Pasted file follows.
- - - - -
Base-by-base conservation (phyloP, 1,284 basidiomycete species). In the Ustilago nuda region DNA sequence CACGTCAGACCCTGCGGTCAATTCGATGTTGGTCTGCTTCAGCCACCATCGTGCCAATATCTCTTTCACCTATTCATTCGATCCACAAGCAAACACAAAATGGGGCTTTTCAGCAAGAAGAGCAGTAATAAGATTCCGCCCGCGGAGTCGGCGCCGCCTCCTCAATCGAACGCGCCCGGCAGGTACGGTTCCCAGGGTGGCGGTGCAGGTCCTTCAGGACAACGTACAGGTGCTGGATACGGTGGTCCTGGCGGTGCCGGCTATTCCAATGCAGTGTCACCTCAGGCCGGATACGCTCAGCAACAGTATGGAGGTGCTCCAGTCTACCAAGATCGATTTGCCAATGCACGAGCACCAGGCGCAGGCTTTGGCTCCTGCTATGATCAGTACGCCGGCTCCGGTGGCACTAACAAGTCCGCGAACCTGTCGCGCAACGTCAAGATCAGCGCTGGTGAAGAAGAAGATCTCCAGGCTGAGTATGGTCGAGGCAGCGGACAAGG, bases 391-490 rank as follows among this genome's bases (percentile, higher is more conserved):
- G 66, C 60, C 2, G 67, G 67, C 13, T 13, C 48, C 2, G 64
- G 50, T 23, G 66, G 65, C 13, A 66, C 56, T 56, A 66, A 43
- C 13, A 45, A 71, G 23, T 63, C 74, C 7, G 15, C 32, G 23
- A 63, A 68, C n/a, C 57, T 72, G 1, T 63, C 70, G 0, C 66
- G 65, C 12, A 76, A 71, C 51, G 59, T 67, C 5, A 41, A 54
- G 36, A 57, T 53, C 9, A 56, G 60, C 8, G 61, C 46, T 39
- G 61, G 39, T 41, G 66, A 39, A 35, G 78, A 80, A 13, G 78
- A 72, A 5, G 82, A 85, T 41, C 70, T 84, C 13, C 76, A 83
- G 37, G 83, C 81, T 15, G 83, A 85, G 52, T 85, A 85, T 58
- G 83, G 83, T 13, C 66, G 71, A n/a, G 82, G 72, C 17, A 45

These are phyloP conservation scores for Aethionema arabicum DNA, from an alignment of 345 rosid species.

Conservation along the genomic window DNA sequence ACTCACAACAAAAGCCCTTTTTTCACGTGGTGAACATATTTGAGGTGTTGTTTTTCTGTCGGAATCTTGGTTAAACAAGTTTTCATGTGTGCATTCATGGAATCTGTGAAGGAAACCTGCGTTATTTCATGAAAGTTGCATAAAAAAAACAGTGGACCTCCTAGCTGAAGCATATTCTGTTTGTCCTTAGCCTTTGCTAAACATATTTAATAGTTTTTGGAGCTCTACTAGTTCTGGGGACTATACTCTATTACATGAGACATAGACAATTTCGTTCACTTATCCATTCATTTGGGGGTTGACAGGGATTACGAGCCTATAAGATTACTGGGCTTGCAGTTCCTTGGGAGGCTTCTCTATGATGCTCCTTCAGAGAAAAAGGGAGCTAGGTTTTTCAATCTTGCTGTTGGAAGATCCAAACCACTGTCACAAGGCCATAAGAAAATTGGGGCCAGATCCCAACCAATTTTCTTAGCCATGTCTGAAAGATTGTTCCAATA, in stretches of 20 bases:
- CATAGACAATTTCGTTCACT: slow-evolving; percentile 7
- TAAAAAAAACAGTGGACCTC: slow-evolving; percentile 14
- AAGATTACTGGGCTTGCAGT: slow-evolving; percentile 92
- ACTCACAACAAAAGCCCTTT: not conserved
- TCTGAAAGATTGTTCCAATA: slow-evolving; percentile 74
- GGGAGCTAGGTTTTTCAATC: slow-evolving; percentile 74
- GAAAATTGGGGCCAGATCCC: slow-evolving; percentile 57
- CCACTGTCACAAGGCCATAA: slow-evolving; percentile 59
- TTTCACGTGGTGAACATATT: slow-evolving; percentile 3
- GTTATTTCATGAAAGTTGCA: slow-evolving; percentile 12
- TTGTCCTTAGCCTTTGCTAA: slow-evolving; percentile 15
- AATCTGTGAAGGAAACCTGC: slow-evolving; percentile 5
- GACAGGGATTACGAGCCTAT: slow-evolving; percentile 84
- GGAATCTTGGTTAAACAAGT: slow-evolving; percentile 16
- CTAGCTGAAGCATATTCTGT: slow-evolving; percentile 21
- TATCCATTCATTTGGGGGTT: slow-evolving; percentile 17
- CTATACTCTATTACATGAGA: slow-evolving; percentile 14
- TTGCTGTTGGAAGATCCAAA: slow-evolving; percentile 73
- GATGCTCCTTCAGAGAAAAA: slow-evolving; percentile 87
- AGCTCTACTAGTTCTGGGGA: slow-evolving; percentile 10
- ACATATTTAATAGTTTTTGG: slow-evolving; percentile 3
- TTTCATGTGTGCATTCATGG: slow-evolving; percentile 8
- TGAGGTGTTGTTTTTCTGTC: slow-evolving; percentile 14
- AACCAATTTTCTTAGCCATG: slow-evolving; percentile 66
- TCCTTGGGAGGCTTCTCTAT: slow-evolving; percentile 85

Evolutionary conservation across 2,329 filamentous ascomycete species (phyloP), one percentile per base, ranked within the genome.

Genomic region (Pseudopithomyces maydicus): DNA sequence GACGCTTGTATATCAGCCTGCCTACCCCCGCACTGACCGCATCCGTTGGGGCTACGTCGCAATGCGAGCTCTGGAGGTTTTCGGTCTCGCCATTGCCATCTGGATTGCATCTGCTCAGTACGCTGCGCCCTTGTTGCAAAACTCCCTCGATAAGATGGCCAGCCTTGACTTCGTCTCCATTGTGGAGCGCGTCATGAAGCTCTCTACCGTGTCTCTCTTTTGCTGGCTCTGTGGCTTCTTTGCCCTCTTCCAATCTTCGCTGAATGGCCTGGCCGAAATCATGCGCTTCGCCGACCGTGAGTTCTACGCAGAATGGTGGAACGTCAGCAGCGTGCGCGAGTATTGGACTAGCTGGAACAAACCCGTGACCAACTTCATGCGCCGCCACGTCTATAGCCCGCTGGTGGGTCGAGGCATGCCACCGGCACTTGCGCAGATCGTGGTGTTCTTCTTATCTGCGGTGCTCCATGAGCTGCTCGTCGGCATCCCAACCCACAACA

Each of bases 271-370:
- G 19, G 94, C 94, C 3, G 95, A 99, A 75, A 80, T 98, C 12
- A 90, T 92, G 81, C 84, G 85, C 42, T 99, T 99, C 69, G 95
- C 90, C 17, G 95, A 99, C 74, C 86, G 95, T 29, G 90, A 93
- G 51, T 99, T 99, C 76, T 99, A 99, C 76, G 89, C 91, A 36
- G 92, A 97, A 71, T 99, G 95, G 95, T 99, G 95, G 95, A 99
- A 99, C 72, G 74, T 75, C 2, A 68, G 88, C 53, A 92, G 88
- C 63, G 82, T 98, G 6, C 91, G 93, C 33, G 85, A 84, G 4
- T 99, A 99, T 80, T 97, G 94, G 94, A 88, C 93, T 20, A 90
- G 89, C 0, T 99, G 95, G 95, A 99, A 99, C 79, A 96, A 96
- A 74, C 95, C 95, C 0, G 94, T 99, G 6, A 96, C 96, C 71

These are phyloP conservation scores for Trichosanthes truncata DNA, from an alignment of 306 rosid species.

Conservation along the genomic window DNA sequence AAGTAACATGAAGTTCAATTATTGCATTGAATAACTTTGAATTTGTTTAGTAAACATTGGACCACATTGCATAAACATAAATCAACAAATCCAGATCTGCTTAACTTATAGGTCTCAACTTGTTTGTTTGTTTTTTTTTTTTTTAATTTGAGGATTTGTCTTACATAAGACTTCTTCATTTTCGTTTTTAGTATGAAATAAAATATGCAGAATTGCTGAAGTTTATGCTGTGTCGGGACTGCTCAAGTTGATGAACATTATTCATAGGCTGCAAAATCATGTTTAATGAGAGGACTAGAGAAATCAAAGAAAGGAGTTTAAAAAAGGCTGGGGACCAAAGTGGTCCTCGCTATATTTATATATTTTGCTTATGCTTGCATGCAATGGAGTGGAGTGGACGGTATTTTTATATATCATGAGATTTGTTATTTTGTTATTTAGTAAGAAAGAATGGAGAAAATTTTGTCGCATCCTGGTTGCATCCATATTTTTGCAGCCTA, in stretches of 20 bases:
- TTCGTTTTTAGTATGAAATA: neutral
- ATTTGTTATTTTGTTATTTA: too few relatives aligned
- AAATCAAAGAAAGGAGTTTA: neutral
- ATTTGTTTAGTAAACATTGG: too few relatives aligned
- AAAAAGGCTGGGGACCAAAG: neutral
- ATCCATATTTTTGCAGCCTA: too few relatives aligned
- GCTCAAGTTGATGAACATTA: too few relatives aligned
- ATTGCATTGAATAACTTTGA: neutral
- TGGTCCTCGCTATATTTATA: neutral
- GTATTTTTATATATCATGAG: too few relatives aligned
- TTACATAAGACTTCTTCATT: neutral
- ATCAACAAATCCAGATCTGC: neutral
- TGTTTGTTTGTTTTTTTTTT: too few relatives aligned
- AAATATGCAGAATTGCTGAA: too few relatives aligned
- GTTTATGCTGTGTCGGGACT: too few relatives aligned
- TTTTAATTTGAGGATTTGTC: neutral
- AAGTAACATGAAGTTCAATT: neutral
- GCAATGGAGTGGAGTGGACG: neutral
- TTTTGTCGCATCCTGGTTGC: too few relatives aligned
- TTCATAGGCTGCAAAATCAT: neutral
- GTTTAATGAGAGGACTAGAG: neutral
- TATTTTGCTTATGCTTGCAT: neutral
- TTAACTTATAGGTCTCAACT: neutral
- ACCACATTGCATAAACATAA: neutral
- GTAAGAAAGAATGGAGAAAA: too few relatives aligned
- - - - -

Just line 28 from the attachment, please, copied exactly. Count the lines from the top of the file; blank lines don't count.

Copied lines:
- CTAGCTGAAGCATATTCTGT: slow-evolving; percentile 21